Supreme Court Justice Stephen Breyer remains undecided about retirement plans, saying in an interview published Friday that there are “many considerations” playing a part in his eventual decision.
“There are a lot of blurred things here, and there are many considerations,” Breyer told The New York Times.
“They form a whole. I’ll make a decision.”
Despite Breyer’s statements, he acknowledges the involvement of politics in his retirement decision.
Breyer stated that achieving his preferred political outcomes “will inevitably be in the psychology” of his final decision.
This resolution stems from late-Justice Antonin Scalia’s words.
“[Scalia] said, ‘I don’t want somebody appointed who will just reverse everything I’ve done for the last 25 years,’” Breyer recalled.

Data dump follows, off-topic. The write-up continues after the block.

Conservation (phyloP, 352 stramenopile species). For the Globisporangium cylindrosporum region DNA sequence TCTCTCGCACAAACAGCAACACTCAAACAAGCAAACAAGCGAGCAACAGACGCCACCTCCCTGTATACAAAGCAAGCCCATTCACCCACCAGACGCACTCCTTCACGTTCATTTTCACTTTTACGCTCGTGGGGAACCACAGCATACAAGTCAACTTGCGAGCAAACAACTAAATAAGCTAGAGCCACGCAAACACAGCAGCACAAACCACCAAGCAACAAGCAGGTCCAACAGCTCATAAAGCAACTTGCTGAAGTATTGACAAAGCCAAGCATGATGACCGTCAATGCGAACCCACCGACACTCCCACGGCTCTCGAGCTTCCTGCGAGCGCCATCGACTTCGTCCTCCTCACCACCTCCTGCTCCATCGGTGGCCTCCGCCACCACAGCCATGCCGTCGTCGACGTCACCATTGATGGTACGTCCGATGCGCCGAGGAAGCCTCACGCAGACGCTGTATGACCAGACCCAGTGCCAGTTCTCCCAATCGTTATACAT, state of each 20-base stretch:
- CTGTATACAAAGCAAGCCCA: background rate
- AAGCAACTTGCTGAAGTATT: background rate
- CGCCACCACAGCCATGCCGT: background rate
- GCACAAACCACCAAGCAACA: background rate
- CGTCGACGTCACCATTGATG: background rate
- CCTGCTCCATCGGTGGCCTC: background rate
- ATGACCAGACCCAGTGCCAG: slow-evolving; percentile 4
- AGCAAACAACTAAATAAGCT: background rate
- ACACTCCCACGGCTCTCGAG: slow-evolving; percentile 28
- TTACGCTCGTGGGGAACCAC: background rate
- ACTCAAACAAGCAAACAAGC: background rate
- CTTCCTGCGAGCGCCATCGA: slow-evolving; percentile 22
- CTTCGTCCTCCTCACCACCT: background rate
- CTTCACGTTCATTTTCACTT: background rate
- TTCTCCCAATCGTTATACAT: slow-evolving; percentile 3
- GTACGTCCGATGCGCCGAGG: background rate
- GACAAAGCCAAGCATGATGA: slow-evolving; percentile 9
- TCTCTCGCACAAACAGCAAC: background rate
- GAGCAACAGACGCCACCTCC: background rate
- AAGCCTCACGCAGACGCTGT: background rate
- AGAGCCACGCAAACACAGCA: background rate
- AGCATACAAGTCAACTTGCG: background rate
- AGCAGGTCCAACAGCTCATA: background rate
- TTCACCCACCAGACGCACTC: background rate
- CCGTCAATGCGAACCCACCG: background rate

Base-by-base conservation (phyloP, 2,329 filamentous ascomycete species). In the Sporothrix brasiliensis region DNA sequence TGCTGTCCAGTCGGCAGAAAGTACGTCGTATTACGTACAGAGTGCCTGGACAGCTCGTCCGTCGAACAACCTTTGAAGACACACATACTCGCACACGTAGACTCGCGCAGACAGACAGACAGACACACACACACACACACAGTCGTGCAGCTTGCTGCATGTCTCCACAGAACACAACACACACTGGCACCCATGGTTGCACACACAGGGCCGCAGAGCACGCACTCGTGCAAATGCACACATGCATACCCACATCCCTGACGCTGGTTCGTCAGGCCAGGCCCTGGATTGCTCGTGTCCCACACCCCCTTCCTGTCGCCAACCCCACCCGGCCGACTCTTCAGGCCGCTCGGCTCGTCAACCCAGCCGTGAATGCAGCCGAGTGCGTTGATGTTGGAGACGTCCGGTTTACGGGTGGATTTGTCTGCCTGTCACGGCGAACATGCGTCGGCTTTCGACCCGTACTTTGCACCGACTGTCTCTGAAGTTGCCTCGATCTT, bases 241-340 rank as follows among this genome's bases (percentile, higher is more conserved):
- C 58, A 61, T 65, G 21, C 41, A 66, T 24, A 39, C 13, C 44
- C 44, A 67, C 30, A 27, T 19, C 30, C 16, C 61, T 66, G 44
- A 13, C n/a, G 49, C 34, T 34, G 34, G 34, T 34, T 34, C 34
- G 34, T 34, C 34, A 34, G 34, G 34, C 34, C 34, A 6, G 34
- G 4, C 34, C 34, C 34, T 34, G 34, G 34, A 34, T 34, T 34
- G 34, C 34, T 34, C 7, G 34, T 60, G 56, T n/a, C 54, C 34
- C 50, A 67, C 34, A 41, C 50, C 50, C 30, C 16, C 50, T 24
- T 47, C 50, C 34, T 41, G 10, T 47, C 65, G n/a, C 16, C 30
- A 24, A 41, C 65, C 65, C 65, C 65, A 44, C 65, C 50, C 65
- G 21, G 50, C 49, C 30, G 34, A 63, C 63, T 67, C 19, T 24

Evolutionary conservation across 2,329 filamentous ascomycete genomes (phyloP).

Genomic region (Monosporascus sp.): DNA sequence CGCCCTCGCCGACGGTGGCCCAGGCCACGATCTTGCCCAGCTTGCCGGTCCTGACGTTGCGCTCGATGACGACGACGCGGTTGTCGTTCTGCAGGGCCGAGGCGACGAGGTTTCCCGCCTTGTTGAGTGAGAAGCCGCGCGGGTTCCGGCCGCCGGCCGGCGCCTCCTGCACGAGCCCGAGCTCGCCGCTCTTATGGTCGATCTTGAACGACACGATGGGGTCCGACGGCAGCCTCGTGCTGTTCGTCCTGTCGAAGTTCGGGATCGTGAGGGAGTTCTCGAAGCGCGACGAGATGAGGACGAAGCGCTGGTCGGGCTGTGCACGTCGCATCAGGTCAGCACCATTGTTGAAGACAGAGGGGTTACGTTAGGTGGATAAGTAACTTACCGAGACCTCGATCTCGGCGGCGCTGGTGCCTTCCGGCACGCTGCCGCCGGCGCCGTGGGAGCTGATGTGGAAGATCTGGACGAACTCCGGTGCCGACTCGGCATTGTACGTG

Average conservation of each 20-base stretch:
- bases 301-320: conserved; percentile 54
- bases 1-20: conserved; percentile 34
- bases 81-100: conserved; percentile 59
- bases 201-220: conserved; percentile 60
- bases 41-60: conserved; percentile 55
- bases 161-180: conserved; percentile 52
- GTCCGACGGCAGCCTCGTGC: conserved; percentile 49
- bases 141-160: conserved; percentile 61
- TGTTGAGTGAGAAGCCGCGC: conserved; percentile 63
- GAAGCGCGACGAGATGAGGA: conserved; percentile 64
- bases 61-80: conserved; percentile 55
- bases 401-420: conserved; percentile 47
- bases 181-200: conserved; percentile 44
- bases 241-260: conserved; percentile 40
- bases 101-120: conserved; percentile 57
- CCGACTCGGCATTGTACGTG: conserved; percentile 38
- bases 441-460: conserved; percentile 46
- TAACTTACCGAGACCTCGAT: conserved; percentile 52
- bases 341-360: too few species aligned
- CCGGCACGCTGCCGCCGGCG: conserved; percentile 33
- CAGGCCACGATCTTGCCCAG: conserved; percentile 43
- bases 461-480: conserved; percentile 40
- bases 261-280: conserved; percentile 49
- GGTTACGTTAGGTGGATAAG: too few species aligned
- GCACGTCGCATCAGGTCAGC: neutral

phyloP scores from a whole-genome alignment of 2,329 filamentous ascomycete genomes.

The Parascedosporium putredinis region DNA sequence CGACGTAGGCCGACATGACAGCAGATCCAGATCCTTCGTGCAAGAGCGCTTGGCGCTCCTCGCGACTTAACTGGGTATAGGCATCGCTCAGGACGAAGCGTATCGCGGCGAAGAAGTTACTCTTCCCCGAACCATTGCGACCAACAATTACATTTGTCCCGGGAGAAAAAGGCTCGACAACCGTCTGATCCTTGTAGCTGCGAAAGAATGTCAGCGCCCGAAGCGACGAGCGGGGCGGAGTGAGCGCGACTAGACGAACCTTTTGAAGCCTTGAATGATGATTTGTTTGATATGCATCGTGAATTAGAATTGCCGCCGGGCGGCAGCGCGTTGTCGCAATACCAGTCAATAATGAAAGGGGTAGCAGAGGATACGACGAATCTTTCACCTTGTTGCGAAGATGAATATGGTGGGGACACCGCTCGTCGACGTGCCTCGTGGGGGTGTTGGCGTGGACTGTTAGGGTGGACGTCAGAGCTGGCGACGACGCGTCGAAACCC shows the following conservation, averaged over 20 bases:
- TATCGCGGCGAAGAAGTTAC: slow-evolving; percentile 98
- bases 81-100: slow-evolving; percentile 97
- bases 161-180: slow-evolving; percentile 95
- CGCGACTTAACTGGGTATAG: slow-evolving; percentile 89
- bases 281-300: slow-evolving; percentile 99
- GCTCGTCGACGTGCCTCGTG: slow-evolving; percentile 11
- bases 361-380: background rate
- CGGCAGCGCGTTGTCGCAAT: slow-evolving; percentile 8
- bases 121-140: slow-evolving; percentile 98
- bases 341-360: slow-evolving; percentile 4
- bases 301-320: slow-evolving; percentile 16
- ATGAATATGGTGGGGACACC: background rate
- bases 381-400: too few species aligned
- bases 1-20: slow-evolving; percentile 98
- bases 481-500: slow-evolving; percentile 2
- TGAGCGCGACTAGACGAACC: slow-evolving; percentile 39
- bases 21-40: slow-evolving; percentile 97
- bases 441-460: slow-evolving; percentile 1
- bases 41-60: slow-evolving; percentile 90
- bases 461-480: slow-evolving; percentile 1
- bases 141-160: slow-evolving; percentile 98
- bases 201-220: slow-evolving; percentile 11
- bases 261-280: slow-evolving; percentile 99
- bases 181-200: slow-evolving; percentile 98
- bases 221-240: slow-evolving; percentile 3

Breyer, nominated by President Bill Clinton in 1994, said he wanted to retire before death, unlike Scalia and the late-Justice Ruth Bader Ginsberg.
“I don’t think I’m going to stay there till I die — hope not,” Breyer said.
He also expressed wariness of proposals to expand the court “to overcome what is now a 6-to-3 conservative majority,” warning those in favor to “think twice, at least.”
Breyer warned that expanding the court risks undercutting “public faith in the court” and imperiling “the rule of law.”
“If A can do it, B can do it. And what are you going to have when you have A and B doing it?” Breyer asked.
“Nobody really knows, but there’s a risk, and how big a risk do you want to take?”
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